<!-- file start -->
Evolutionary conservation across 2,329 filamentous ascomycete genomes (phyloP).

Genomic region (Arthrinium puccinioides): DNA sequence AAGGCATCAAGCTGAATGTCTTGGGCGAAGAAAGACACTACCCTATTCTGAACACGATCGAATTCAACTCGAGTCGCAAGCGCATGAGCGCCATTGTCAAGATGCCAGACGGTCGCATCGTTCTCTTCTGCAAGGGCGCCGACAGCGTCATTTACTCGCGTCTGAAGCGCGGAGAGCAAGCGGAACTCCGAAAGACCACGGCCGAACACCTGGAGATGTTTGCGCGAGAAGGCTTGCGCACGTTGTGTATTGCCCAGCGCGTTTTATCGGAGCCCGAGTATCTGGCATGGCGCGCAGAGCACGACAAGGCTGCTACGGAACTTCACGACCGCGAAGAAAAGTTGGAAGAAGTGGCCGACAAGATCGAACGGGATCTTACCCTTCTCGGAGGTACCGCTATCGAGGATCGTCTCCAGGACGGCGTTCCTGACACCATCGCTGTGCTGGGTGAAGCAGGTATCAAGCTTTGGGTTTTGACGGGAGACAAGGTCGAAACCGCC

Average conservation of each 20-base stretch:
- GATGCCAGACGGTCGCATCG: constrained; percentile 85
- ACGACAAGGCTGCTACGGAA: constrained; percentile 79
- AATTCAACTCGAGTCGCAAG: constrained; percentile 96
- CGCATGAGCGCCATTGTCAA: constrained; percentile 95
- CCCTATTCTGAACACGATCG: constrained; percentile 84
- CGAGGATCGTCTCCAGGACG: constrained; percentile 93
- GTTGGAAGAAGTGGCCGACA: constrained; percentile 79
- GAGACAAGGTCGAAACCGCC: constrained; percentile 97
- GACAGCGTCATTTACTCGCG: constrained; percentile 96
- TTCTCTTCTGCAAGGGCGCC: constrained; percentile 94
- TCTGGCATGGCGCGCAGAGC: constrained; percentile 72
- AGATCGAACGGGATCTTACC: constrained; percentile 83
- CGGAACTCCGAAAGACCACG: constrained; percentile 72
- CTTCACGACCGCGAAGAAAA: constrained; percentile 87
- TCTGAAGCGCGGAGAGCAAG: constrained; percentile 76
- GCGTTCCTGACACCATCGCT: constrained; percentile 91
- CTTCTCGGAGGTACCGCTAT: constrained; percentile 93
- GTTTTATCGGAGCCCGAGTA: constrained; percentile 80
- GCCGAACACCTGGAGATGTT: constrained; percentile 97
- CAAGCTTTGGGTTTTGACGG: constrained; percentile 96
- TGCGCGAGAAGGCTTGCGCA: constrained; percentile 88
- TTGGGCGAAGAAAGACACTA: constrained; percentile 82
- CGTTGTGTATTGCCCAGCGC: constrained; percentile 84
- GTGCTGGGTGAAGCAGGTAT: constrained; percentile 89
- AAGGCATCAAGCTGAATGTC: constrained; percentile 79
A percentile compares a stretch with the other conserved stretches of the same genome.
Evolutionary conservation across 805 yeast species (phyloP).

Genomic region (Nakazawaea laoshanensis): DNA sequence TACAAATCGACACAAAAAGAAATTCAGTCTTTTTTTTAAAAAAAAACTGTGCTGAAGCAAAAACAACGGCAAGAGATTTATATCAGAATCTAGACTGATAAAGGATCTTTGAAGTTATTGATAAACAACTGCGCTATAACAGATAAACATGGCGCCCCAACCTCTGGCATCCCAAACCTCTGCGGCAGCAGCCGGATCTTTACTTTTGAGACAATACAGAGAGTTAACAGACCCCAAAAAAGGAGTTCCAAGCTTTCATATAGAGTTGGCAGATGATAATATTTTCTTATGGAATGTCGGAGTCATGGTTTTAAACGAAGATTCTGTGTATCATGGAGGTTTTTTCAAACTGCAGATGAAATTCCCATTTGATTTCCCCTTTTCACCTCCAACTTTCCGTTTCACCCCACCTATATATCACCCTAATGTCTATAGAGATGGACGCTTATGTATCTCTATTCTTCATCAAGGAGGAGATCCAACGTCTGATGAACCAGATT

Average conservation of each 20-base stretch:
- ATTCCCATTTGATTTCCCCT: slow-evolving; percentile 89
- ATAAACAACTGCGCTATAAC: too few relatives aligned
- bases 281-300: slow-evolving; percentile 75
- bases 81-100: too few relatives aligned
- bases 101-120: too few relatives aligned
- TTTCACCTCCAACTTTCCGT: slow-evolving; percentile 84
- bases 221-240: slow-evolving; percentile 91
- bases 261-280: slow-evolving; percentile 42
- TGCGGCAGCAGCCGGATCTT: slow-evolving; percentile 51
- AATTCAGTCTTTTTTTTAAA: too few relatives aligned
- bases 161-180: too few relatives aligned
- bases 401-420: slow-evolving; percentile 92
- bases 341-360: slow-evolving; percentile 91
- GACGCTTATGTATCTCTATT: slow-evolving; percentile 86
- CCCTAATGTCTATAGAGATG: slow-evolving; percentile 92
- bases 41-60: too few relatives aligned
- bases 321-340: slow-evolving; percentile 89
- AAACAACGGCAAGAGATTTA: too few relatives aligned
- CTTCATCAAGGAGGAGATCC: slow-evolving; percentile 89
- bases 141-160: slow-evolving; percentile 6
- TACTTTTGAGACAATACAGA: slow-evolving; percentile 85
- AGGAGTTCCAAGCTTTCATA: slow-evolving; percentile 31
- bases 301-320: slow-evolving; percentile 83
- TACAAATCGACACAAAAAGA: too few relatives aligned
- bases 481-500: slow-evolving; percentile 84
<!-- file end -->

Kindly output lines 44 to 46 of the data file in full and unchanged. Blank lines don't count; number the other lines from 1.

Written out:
- bases 401-420: slow-evolving; percentile 92
- bases 341-360: slow-evolving; percentile 91
- GACGCTTATGTATCTCTATT: slow-evolving; percentile 86